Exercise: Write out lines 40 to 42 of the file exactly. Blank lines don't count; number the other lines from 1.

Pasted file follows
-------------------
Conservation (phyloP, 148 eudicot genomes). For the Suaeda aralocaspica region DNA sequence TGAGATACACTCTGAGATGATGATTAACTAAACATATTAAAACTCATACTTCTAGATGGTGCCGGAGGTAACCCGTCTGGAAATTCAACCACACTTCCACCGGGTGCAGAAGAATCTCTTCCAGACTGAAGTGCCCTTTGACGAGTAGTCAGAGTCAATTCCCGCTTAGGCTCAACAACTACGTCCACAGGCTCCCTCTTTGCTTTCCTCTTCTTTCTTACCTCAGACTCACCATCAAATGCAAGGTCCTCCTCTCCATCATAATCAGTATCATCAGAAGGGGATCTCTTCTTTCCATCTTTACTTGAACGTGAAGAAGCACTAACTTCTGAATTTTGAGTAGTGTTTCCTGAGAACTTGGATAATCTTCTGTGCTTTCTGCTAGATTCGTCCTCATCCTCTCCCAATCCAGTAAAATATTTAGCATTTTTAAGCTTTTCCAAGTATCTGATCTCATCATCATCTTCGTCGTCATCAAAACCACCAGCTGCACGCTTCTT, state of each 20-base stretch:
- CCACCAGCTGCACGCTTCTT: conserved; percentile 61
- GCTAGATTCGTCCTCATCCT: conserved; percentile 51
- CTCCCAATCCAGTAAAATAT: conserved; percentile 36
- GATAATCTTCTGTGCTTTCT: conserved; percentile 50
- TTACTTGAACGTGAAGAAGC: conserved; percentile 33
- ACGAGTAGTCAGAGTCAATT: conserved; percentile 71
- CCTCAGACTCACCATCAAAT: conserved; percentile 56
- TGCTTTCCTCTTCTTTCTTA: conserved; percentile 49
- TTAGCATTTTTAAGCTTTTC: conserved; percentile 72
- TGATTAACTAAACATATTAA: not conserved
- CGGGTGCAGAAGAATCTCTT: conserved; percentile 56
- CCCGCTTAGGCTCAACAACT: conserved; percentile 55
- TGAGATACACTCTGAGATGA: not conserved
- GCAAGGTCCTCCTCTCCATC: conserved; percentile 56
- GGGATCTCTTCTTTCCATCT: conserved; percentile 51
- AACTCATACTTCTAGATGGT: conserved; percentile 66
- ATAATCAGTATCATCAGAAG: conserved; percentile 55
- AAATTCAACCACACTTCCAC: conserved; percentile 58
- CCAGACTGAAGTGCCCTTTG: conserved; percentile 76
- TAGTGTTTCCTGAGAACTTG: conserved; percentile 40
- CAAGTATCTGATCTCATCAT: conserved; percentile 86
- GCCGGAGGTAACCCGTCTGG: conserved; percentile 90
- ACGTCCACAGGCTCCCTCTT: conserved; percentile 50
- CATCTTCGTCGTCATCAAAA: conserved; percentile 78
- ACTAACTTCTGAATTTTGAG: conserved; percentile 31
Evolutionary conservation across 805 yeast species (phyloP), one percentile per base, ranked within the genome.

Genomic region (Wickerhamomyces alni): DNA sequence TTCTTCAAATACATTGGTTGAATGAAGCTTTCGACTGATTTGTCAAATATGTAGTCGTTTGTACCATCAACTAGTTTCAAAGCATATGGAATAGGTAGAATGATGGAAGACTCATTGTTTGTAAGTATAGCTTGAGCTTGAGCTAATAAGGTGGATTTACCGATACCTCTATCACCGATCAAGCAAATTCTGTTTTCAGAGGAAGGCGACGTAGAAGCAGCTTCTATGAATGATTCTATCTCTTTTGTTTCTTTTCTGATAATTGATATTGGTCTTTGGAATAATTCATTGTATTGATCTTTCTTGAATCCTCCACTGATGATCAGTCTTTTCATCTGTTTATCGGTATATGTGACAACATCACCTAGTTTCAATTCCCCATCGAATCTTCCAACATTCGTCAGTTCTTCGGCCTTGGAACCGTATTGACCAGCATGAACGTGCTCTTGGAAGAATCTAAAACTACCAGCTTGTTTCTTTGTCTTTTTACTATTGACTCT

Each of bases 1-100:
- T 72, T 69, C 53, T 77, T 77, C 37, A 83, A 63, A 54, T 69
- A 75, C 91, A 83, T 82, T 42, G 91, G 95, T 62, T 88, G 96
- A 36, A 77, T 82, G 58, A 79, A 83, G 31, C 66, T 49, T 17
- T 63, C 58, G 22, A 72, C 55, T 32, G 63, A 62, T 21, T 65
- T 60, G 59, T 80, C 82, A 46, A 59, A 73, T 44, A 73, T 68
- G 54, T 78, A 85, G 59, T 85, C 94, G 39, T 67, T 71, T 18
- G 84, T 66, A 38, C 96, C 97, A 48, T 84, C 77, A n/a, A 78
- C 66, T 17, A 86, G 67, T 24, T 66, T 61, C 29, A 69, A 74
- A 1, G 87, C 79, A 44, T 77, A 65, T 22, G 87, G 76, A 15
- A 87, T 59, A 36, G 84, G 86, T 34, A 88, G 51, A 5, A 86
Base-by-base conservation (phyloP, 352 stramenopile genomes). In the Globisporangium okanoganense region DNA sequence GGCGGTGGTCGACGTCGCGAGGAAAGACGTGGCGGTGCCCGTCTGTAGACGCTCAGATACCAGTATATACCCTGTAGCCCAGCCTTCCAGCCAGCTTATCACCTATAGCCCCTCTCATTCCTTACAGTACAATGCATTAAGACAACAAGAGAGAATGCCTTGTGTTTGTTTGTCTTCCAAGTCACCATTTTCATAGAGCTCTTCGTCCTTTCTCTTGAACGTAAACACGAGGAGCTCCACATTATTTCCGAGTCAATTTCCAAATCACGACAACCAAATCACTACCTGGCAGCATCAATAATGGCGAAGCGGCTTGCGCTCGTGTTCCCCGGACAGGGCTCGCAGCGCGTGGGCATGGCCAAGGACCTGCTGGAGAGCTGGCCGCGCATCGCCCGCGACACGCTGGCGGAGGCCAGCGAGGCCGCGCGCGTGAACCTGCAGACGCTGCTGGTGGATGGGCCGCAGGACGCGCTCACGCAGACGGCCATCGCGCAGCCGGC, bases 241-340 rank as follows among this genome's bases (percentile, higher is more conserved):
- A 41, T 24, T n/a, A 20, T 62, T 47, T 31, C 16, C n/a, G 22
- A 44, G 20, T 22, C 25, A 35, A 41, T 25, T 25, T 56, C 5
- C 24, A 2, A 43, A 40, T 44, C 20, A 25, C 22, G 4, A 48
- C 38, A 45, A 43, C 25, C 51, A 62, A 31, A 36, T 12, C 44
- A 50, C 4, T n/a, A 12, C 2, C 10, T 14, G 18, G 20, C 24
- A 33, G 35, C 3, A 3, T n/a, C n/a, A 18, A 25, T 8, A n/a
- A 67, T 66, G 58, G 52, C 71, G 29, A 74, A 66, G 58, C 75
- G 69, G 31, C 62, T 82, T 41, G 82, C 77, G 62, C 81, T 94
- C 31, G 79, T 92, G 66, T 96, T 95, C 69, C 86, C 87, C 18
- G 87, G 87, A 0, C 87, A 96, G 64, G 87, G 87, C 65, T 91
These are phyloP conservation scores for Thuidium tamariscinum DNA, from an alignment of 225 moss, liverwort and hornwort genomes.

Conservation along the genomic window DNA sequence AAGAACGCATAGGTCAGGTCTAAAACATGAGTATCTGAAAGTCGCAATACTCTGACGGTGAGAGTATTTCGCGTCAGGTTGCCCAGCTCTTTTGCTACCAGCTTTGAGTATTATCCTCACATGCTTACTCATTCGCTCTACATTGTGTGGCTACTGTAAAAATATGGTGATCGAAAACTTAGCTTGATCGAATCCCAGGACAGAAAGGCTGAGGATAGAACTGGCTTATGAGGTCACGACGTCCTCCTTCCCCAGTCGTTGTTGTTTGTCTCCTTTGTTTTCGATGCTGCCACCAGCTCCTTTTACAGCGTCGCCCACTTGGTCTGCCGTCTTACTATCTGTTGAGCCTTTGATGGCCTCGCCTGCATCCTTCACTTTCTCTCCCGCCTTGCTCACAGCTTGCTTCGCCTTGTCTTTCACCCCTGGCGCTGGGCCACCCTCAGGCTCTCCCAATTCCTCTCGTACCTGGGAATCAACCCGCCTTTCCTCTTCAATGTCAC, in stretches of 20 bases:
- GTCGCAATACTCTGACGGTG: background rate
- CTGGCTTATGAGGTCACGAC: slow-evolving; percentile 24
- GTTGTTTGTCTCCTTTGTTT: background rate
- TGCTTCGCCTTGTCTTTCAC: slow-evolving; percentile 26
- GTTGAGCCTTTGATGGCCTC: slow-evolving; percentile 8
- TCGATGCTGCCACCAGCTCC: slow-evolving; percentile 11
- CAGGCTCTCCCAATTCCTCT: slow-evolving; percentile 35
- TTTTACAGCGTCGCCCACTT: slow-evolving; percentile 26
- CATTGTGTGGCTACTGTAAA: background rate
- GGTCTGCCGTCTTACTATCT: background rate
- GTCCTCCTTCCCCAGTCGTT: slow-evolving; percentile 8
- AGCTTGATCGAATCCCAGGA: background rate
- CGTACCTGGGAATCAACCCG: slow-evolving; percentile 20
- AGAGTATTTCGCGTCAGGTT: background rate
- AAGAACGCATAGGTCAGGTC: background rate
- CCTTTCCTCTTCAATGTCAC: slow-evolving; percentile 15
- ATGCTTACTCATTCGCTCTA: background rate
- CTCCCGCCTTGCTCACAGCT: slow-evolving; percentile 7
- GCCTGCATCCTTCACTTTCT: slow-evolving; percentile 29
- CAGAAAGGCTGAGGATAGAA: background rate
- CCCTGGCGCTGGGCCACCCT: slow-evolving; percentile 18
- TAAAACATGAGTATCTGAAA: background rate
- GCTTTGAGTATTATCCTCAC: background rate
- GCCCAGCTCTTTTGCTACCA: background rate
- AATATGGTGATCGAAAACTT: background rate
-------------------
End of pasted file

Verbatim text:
Base-by-base conservation (phyloP, 352 stramenopile genomes). In the Globisporangium okanoganense region DNA sequence GGCGGTGGTCGACGTCGCGAGGAAAGACGTGGCGGTGCCCGTCTGTAGACGCTCAGATACCAGTATATACCCTGTAGCCCAGCCTTCCAGCCAGCTTATCACCTATAGCCCCTCTCATTCCTTACAGTACAATGCATTAAGACAACAAGAGAGAATGCCTTGTGTTTGTTTGTCTTCCAAGTCACCATTTTCATAGAGCTCTTCGTCCTTTCTCTTGAACGTAAACACGAGGAGCTCCACATTATTTCCGAGTCAATTTCCAAATCACGACAACCAAATCACTACCTGGCAGCATCAATAATGGCGAAGCGGCTTGCGCTCGTGTTCCCCGGACAGGGCTCGCAGCGCGTGGGCATGGCCAAGGACCTGCTGGAGAGCTGGCCGCGCATCGCCCGCGACACGCTGGCGGAGGCCAGCGAGGCCGCGCGCGTGAACCTGCAGACGCTGCTGGTGGATGGGCCGCAGGACGCGCTCACGCAGACGGCCATCGCGCAGCCGGC, bases 241-340 rank as follows among this genome's bases (percentile, higher is more conserved):
- A 41, T 24, T n/a, A 20, T 62, T 47, T 31, C 16, C n/a, G 22
- A 44, G 20, T 22, C 25, A 35, A 41, T 25, T 25, T 56, C 5